Guatemala Harvest Update (Post-harvest 2020)

Evaluating several cups of coffee through cup testing and inspecting the physical quality of the roasted coffee beans.
Evaluating several cups of coffee through cup testing and inspecting the physical quality of the roasted coffee beans.

A final trip for Dan before the Covid-19 Pandemic hit, and travel restrictions came into effect.

When I returned from my Guatemala trip in early March, I had no idea it would be my last origin trip for the foreseeable future. The parting words of the woman who rented me the apartment in Antigua were, “be careful back home”, and I recall thinking, “why”? COVID-19 was in the news, but hadn’t really hit the states yet, or so we thought. We were a few weeks away from finding out just how widespread the virus really was, and a lockdown seemed unfathomable.

Thankfully for Guatemalan coffee farmers, the crisis didn’t hit the country until near the end of the harvest. Most of the coffee was already picked by the time curfews and social distancing regulations went into effect, movement around the country wasn’t so limited. Now you need a permit to be on the road, and like many other countries, the movement of goods inside and outside of Guatemala has become a bit trickier, but thankfully, not impossible.

Parchment coffee
Coffee parchment drying on raised beds at Rosma, wet-processing
Our Guatemala Harvest Update

Our one and only Guatemala trip this year yielded a couple containers of coffee (1 container=approx. 40k lbs) – a little less than half our annual volume. The rest of our selections had to be handled by sharing samples through the mail, which turned out to be really quite efficient. There’s certainly a benefit to cupping samples at origin, especially in Guatemala, where coffee lab employees churn out table after table of coffee with relative ease. Even so, our Guatemala coffee relationships are some of our oldest, and a well-understood project on both sides makes working around any kinks in the normal process surprisingly easy.

Villatoro family
Aler and others near their drying parchment coffee not far from the town of El Injerto, Huehuetenango

Yesterday, I caught up with the two exporters who help make our Huehuetenango and Antigua buying projects so successful. They updated me on how the new regulations in response to the Pandemic have changed their day-to-day and are impacting the start of pre-harvest preparation. Both are very positive about how things are moving along at the moment, but are also understandably cautious about what the uncertain future may bring.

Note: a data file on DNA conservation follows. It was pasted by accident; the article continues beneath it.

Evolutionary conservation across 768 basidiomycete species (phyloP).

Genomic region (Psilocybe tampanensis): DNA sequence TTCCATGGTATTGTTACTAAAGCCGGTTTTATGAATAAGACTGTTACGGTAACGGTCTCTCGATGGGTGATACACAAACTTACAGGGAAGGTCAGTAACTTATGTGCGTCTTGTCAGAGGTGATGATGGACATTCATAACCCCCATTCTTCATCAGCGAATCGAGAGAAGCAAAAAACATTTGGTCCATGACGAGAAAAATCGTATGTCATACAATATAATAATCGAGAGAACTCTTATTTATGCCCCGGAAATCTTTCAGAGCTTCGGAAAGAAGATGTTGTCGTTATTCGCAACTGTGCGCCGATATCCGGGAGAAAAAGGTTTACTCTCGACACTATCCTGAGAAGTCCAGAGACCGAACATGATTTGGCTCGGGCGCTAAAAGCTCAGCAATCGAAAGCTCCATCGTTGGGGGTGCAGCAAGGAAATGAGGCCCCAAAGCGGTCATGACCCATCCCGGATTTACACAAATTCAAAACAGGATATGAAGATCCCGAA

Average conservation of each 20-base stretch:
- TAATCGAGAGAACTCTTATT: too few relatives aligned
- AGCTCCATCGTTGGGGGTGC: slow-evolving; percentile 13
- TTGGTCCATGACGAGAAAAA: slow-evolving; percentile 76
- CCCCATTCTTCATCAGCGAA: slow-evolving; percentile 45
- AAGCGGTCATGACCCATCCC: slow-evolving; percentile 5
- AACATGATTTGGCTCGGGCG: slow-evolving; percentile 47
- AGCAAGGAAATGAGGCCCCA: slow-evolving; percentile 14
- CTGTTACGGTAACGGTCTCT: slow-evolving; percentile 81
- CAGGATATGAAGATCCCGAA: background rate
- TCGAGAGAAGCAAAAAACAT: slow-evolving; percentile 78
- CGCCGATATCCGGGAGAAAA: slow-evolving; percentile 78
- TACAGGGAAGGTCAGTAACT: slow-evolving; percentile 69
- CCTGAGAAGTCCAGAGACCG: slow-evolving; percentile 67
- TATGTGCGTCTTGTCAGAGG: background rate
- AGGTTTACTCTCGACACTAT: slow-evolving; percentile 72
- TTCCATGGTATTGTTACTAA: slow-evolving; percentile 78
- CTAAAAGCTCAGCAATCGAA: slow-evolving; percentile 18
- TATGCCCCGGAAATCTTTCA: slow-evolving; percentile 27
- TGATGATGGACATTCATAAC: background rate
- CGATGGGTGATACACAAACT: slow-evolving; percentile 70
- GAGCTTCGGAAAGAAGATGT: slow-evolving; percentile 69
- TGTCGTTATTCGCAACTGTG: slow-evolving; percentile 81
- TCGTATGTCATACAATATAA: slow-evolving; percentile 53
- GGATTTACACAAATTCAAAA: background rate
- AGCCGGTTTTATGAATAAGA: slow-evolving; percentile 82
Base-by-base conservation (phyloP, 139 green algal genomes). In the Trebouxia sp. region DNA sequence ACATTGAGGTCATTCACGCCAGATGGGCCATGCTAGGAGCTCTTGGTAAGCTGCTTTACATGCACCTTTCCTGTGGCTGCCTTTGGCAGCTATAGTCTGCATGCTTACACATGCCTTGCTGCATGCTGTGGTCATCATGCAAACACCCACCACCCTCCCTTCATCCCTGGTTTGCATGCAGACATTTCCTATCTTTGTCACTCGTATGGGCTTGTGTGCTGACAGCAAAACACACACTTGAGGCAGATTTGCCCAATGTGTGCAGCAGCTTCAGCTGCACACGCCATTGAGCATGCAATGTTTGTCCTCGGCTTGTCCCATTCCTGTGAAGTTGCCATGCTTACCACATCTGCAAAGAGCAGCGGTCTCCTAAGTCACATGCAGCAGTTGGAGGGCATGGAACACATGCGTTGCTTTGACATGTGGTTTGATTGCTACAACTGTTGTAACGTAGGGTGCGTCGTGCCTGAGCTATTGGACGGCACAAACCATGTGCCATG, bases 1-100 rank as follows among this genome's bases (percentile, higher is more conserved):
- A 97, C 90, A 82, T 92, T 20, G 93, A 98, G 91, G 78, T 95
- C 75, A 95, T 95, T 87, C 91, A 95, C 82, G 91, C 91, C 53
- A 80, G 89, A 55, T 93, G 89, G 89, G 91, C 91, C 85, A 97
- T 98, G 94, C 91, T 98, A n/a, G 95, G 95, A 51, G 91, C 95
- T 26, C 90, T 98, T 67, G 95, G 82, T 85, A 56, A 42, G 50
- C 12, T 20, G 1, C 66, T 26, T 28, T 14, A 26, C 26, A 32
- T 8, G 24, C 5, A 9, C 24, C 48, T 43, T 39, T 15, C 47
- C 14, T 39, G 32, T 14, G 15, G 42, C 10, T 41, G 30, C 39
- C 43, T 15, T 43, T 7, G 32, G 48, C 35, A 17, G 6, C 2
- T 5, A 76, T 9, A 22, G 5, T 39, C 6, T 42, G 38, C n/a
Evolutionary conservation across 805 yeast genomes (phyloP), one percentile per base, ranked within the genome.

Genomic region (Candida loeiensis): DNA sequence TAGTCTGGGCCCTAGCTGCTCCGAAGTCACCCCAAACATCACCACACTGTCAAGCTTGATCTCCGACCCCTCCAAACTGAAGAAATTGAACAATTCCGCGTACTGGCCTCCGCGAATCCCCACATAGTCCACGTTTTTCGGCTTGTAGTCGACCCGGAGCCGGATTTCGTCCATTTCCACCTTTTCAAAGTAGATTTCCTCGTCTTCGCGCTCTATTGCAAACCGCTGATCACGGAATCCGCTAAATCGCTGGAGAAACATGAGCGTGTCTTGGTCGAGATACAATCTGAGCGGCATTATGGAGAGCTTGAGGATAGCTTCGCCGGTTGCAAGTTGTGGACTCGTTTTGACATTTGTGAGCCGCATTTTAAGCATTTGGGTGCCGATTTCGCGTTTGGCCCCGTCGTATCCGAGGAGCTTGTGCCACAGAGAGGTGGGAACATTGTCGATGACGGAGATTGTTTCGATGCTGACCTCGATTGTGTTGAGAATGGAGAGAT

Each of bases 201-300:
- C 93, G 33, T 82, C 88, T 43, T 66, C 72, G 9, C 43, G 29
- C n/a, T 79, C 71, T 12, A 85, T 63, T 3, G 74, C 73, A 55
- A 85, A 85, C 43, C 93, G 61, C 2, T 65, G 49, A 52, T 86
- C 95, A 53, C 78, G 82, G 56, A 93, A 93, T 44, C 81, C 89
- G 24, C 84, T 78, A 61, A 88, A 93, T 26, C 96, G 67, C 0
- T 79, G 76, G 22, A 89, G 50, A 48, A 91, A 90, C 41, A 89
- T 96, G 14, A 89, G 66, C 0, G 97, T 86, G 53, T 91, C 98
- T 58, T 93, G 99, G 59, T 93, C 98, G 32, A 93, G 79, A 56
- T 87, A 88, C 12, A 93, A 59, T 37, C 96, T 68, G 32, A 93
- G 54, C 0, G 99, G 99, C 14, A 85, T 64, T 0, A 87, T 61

In Huehuetenango, most small-holders we buy from were able to finish out the harvest and deliver their final pickings. The mill in Huehue town is operating on limited hours, but has managed to turn around coffee in a timely manner while maintaining full milling capacity.

Fredy Morales shows us honey process coffee in his greenhouse near Huehuetenango town.

Our volume is more heavily weighted in “Proyecto Xinabajul” coffees this year, a goal we set at the beginning of the harvest season and able to achieve without issue. Deliveries from the rural highland areas were only slightly delayed by sporadic road closures. Despite the delays, we are receiving Huehuetenango coffees before Antigua for the first time this year, and a full month earlier than any Guatemala in 2019.

In Antigua, there are tight restrictions around who can be on the road. Since coffee exporters are deemed “essential”, most coffee exporters have permits to travel locally. The one we work with are providing their own bus service to and from the farms and mill for workers. Worksite safety measures include mandatory distancing, age limits on who can work, daily temperature checks, setting up sanitation stations on the farms and at the mill, operating with a lower number of employees and limiting work hours to 6am – 3pm Monday through Friday only. Through it all, the mill continues to operate, albeit at a somewhat slower clip.

Just because the harvest is over, doesn’t mean the work is complete. Now it’s time to prepare for the next season. This means a lot of pruning, planting new coffee shrubs and stumping others, enriching the soil with fertilizer and much, much more. None of this work is mechanized and a lot of manual labor is needed.

jabez burns 3 barrel sample roaster near guatemala city

Small farmers in the rural areas like Huehuetenango use family and local community for most of this work, rather than outside, migrant workers. A similar story rings true in Antigua as well, and in fact, they’ve managed to keep every single one of their employees. A reliance on a local workforce means they are spared the strains of a migrant worker shortage that many neighboring coffee-producing countries are facing with borders being closed across Central America.

From a buying perspective, this year went off without much of a hitch considering the situation with COVID-19 and stay at home order. Much of this success can be linked to the timing of the lockdown in Guatemala. Sure, it prevented us from making multiple trips to the region to visit with the farmers and intermediaries we work with. But we still managed to assess more individual samples than most any other country we buy from thanks to our incredibly well-organized Guatemalan partners.

Be on the lookout for our first new arrivals from Huehuetenango by the end of June.

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